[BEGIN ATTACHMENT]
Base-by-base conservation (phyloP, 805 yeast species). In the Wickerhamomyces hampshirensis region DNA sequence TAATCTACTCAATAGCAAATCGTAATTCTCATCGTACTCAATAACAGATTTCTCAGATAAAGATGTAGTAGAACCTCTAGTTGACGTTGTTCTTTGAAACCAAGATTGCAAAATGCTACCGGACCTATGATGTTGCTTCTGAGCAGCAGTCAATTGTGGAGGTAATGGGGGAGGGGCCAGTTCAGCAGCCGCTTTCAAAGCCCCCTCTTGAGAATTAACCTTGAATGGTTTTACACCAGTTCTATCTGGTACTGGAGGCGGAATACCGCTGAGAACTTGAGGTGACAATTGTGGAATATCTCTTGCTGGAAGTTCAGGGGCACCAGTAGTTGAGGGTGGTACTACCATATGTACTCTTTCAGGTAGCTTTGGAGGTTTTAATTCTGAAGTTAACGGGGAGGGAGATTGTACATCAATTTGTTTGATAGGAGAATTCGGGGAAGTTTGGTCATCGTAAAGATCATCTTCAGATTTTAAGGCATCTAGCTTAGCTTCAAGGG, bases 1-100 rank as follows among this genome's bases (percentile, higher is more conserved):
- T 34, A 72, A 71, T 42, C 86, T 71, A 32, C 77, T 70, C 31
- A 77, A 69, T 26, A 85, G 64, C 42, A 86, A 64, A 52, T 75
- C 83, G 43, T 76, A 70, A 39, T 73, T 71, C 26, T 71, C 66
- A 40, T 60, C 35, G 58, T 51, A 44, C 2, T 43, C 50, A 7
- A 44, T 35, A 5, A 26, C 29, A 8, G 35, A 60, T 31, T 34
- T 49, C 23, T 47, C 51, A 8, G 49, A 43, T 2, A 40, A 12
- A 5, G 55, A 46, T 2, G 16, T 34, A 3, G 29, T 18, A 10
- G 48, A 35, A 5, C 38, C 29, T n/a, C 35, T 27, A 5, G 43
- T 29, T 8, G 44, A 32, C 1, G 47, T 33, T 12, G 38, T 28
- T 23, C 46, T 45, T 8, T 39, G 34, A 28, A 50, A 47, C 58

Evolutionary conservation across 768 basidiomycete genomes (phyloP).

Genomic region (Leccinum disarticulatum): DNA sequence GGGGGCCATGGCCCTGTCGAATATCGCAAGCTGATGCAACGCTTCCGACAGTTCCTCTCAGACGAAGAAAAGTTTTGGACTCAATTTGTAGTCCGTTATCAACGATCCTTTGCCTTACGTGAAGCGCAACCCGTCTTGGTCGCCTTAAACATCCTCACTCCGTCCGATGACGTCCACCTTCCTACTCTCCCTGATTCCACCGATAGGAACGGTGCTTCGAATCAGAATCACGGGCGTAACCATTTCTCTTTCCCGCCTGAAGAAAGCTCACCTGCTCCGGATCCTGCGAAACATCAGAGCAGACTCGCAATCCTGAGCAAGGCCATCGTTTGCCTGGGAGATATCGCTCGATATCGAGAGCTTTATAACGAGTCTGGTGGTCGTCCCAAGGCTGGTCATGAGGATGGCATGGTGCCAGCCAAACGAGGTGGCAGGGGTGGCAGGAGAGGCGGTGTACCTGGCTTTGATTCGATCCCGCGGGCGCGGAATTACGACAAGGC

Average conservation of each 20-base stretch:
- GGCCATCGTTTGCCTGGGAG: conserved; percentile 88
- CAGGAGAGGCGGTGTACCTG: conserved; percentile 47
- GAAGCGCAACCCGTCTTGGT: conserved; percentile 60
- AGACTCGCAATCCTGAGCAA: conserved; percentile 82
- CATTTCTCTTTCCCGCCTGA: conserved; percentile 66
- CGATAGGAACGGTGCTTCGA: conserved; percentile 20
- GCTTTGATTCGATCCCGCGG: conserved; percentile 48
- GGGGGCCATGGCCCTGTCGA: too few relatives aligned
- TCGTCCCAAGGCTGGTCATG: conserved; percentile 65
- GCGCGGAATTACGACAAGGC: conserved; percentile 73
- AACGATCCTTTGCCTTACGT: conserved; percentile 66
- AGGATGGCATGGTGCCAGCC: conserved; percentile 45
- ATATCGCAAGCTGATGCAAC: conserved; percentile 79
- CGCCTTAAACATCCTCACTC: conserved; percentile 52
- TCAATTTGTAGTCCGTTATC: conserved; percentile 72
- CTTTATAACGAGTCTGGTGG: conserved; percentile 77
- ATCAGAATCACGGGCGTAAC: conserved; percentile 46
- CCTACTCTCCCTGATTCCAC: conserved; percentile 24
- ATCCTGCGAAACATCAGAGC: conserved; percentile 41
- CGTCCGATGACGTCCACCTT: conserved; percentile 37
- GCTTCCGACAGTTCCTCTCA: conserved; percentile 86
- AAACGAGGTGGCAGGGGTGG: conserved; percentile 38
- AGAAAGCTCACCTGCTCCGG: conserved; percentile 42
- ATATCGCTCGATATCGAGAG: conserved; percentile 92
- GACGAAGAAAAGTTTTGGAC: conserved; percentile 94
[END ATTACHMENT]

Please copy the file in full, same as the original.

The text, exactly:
Base-by-base conservation (phyloP, 805 yeast species). In the Wickerhamomyces hampshirensis region DNA sequence TAATCTACTCAATAGCAAATCGTAATTCTCATCGTACTCAATAACAGATTTCTCAGATAAAGATGTAGTAGAACCTCTAGTTGACGTTGTTCTTTGAAACCAAGATTGCAAAATGCTACCGGACCTATGATGTTGCTTCTGAGCAGCAGTCAATTGTGGAGGTAATGGGGGAGGGGCCAGTTCAGCAGCCGCTTTCAAAGCCCCCTCTTGAGAATTAACCTTGAATGGTTTTACACCAGTTCTATCTGGTACTGGAGGCGGAATACCGCTGAGAACTTGAGGTGACAATTGTGGAATATCTCTTGCTGGAAGTTCAGGGGCACCAGTAGTTGAGGGTGGTACTACCATATGTACTCTTTCAGGTAGCTTTGGAGGTTTTAATTCTGAAGTTAACGGGGAGGGAGATTGTACATCAATTTGTTTGATAGGAGAATTCGGGGAAGTTTGGTCATCGTAAAGATCATCTTCAGATTTTAAGGCATCTAGCTTAGCTTCAAGGG, bases 1-100 rank as follows among this genome's bases (percentile, higher is more conserved):
- T 34, A 72, A 71, T 42, C 86, T 71, A 32, C 77, T 70, C 31
- A 77, A 69, T 26, A 85, G 64, C 42, A 86, A 64, A 52, T 75
- C 83, G 43, T 76, A 70, A 39, T 73, T 71, C 26, T 71, C 66
- A 40, T 60, C 35, G 58, T 51, A 44, C 2, T 43, C 50, A 7
- A 44, T 35, A 5, A 26, C 29, A 8, G 35, A 60, T 31, T 34
- T 49, C 23, T 47, C 51, A 8, G 49, A 43, T 2, A 40, A 12
- A 5, G 55, A 46, T 2, G 16, T 34, A 3, G 29, T 18, A 10
- G 48, A 35, A 5, C 38, C 29, T n/a, C 35, T 27, A 5, G 43
- T 29, T 8, G 44, A 32, C 1, G 47, T 33, T 12, G 38, T 28
- T 23, C 46, T 45, T 8, T 39, G 34, A 28, A 50, A 47, C 58

Evolutionary conservation across 768 basidiomycete genomes (phyloP).

Genomic region (Leccinum disarticulatum): DNA sequence GGGGGCCATGGCCCTGTCGAATATCGCAAGCTGATGCAACGCTTCCGACAGTTCCTCTCAGACGAAGAAAAGTTTTGGACTCAATTTGTAGTCCGTTATCAACGATCCTTTGCCTTACGTGAAGCGCAACCCGTCTTGGTCGCCTTAAACATCCTCACTCCGTCCGATGACGTCCACCTTCCTACTCTCCCTGATTCCACCGATAGGAACGGTGCTTCGAATCAGAATCACGGGCGTAACCATTTCTCTTTCCCGCCTGAAGAAAGCTCACCTGCTCCGGATCCTGCGAAACATCAGAGCAGACTCGCAATCCTGAGCAAGGCCATCGTTTGCCTGGGAGATATCGCTCGATATCGAGAGCTTTATAACGAGTCTGGTGGTCGTCCCAAGGCTGGTCATGAGGATGGCATGGTGCCAGCCAAACGAGGTGGCAGGGGTGGCAGGAGAGGCGGTGTACCTGGCTTTGATTCGATCCCGCGGGCGCGGAATTACGACAAGGC

Average conservation of each 20-base stretch:
- GGCCATCGTTTGCCTGGGAG: conserved; percentile 88
- CAGGAGAGGCGGTGTACCTG: conserved; percentile 47
- GAAGCGCAACCCGTCTTGGT: conserved; percentile 60
- AGACTCGCAATCCTGAGCAA: conserved; percentile 82
- CATTTCTCTTTCCCGCCTGA: conserved; percentile 66
- CGATAGGAACGGTGCTTCGA: conserved; percentile 20
- GCTTTGATTCGATCCCGCGG: conserved; percentile 48
- GGGGGCCATGGCCCTGTCGA: too few relatives aligned
- TCGTCCCAAGGCTGGTCATG: conserved; percentile 65
- GCGCGGAATTACGACAAGGC: conserved; percentile 73
- AACGATCCTTTGCCTTACGT: conserved; percentile 66
- AGGATGGCATGGTGCCAGCC: conserved; percentile 45
- ATATCGCAAGCTGATGCAAC: conserved; percentile 79
- CGCCTTAAACATCCTCACTC: conserved; percentile 52
- TCAATTTGTAGTCCGTTATC: conserved; percentile 72
- CTTTATAACGAGTCTGGTGG: conserved; percentile 77
- ATCAGAATCACGGGCGTAAC: conserved; percentile 46
- CCTACTCTCCCTGATTCCAC: conserved; percentile 24
- ATCCTGCGAAACATCAGAGC: conserved; percentile 41
- CGTCCGATGACGTCCACCTT: conserved; percentile 37
- GCTTCCGACAGTTCCTCTCA: conserved; percentile 86
- AAACGAGGTGGCAGGGGTGG: conserved; percentile 38
- AGAAAGCTCACCTGCTCCGG: conserved; percentile 42
- ATATCGCTCGATATCGAGAG: conserved; percentile 92
- GACGAAGAAAAGTTTTGGAC: conserved; percentile 94